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Discussion Starter · #1 · (Edited)

Seems like some potentially cool new tech...

At the Singapore Grand Prix two weekends ago, Red Bull driver Sebastian Vettel won by an unbelievable 32 second margin over his closest rival. Seriously, it's unbelievable. Now F1 experts believe that Red Bull Racing's F1 engineers may have invented a new kind of traction control that links the car's hybrid engine to its suspension — but no one knows for sure. The whole world is stumped.

Can you hear how the two engines both sound like they're grinding as the car comes out of the corner?P
There is a possibility, though, that Red Bull has managed to find a legal way of making some kind of traction. One theory, put forward by Racecar Engineering, supposes that Red Bull may have linked the hybrid KERS system to the suspension, getting around the problem of uniform ECUs and also of unchangeable engine maps.

Racecar Engineering starts with a simple proposition.P

It is theoretically easy to modulate the output torque and charging input torque to an electric motor/generator using capacitors, batteries, inductors and a feedback signal. Torque changes are instant and control is easy and legal.P
And goes on to explain how the system would work.P

If torque were to be modulated in response to the normal force of the tires against the track (in response to shock pressure for example) significant unused traction potential could be recovered during high pressure phases (upside of bumps) and initiation of full wheel spin during low pressure phases (downside of bumps) could be delayed.P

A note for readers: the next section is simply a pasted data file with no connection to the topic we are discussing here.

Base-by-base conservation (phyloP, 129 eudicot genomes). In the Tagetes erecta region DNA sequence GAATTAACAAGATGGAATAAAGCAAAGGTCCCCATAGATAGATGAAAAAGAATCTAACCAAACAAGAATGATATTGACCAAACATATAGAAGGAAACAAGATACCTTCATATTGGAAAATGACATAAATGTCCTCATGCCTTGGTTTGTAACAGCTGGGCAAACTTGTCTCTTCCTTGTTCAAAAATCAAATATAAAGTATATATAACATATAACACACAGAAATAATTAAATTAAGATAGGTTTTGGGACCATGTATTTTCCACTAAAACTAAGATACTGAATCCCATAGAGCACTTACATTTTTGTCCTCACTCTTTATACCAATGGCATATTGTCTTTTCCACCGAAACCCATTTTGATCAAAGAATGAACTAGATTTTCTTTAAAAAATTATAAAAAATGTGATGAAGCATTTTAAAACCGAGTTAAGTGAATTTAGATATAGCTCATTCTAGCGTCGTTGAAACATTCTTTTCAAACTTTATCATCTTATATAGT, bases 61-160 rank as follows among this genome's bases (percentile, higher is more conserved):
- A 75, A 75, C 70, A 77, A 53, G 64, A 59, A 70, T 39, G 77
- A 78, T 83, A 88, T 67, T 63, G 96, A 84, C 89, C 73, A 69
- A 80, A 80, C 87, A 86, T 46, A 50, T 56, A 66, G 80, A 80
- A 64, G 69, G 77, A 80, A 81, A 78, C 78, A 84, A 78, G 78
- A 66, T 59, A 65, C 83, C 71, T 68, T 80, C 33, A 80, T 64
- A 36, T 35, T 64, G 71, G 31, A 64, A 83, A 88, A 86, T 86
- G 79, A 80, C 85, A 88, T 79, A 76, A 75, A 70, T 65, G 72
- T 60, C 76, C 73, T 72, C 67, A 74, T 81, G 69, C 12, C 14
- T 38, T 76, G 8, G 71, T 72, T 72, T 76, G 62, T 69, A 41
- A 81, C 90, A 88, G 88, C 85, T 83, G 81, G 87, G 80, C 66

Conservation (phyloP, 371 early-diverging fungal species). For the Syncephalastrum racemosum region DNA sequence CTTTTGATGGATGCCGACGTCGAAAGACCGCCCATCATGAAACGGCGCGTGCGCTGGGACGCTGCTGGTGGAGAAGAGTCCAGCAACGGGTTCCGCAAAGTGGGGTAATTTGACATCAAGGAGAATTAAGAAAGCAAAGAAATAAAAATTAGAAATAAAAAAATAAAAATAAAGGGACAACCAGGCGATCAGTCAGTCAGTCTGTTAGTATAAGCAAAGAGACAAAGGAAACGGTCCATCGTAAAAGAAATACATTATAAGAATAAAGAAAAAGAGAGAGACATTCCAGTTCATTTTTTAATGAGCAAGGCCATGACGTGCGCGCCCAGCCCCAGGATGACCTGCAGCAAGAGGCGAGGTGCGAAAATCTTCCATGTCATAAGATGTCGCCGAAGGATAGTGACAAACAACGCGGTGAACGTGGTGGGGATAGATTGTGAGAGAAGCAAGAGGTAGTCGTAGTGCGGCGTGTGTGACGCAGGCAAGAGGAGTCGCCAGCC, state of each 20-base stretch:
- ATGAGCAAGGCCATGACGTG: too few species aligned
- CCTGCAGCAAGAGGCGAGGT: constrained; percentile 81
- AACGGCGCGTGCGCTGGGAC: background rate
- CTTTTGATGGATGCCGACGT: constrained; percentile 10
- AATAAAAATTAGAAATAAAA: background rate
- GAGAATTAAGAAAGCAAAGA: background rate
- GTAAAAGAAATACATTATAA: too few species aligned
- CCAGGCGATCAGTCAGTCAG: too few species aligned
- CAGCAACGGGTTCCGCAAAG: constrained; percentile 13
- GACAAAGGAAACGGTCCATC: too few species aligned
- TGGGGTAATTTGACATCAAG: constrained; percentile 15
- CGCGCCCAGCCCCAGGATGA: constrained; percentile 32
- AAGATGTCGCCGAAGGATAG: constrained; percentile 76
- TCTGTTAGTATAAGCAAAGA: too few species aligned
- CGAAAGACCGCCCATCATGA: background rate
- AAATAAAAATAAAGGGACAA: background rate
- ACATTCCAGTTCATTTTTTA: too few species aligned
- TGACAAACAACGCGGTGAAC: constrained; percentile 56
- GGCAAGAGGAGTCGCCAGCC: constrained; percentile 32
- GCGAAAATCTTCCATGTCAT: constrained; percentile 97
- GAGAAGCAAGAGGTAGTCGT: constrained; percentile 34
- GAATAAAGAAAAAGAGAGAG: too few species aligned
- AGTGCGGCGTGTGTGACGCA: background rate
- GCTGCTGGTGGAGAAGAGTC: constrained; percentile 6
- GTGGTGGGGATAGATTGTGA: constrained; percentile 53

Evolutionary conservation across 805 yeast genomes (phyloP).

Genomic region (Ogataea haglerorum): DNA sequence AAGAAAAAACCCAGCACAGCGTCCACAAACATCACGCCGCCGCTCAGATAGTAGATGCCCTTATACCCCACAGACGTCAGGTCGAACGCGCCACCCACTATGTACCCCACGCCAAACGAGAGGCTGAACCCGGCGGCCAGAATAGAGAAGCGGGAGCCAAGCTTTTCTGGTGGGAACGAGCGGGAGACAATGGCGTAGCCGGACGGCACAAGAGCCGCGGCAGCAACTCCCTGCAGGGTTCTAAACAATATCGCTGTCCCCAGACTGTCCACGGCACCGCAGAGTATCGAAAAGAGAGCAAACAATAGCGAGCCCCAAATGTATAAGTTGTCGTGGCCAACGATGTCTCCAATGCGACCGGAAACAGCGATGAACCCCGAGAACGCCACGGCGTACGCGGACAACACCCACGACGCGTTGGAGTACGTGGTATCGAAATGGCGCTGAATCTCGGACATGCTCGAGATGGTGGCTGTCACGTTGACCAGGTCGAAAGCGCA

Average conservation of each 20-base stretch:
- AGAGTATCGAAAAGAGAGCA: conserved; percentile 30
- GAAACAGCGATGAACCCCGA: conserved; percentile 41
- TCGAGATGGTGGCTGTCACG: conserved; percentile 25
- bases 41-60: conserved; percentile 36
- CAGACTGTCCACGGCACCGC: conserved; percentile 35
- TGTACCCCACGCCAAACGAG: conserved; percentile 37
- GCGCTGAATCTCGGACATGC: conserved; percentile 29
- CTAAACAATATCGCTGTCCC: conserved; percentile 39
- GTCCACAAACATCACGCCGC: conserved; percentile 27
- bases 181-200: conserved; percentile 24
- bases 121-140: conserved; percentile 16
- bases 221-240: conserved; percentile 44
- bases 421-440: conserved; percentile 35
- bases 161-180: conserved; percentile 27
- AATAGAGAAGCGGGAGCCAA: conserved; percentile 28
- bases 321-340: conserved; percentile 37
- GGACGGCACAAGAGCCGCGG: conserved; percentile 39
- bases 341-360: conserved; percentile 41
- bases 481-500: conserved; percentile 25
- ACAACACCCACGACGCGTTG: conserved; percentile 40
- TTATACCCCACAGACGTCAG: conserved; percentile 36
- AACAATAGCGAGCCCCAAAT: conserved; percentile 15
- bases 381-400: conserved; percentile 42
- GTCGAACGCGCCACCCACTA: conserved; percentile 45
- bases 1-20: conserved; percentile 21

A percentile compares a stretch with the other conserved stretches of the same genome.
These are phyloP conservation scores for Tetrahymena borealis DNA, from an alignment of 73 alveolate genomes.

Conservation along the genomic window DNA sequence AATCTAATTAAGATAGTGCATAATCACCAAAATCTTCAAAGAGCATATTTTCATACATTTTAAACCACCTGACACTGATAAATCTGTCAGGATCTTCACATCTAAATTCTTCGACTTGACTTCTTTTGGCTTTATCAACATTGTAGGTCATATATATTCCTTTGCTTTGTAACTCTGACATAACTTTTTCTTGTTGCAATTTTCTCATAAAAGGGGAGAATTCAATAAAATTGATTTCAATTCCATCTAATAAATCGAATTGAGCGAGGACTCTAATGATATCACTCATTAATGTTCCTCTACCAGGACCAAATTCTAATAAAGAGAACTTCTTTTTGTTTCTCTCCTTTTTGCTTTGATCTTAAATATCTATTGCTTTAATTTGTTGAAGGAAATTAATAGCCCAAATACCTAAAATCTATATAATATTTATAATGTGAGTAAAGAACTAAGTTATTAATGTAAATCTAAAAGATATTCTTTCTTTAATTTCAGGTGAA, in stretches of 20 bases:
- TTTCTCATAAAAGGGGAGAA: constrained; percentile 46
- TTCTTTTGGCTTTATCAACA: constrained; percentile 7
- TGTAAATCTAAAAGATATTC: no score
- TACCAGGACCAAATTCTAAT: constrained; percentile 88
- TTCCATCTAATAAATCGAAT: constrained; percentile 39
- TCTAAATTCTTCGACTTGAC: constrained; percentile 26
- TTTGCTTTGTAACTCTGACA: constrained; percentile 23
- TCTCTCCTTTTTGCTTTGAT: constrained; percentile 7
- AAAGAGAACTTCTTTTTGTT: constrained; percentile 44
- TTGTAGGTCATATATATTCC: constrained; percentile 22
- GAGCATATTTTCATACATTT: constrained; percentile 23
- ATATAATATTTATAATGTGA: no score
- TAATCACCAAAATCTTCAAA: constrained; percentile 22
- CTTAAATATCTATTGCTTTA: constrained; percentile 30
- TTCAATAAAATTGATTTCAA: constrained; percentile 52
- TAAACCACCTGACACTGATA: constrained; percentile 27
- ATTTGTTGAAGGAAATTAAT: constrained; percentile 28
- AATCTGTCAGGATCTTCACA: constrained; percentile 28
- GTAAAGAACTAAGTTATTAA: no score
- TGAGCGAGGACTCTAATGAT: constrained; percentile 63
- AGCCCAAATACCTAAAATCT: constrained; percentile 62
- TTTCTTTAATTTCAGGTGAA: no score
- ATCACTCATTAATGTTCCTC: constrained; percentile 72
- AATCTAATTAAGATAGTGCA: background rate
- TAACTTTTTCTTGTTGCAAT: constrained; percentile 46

The excellent F1 blog Axis of Oversteer points out that this theory is supported not just in Vettel's performance at Singapore, but also with Red Bull's history with their hybrid system.P

You might imagine a system like this would require extra sensors and controllers. While the KERS system is separate from the auxiliary electrical system, it is also known that the RB9 places especially high demands on its alternators which led to failures in the past (as constructed, materials were not up to demands).P
Beyond this stage of theory, as Axis points out, things start getting to levels of fake-moon-landing levels of conspiracy. It should be said, though, the Sebastian Vettel stated to the press before this most recent Korean Grand Prix that he had some kind of secret system in his car.P

We were playing around quite a lot with it in practice, but the first time it worked was in the race... I was quite confident other people would never figure out how we did it... We are pretty proud of the system we have because other people will never figure out how we’ve done it.P
When asked about his upcoming 2014 F1 car, Vettel gave this further encouragement.P

There's elements of this year's car going in to next year's...things like traction control will obviously be...P
He then trailed off into a grin, reports the Times of India.P

Premium Member
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Its certainly fascinating, but heck its not the first time in F1, im glad there are a bit of secret work going on to push innovation if its true, I just wished in a sport like this it was a frequent thing to push technology further, the tyre situation is just stupid, you can really tell with the drivers hardly any one of them look like they are enjoying the race unless someone wins, or a rookie team does well, its all so political and financial
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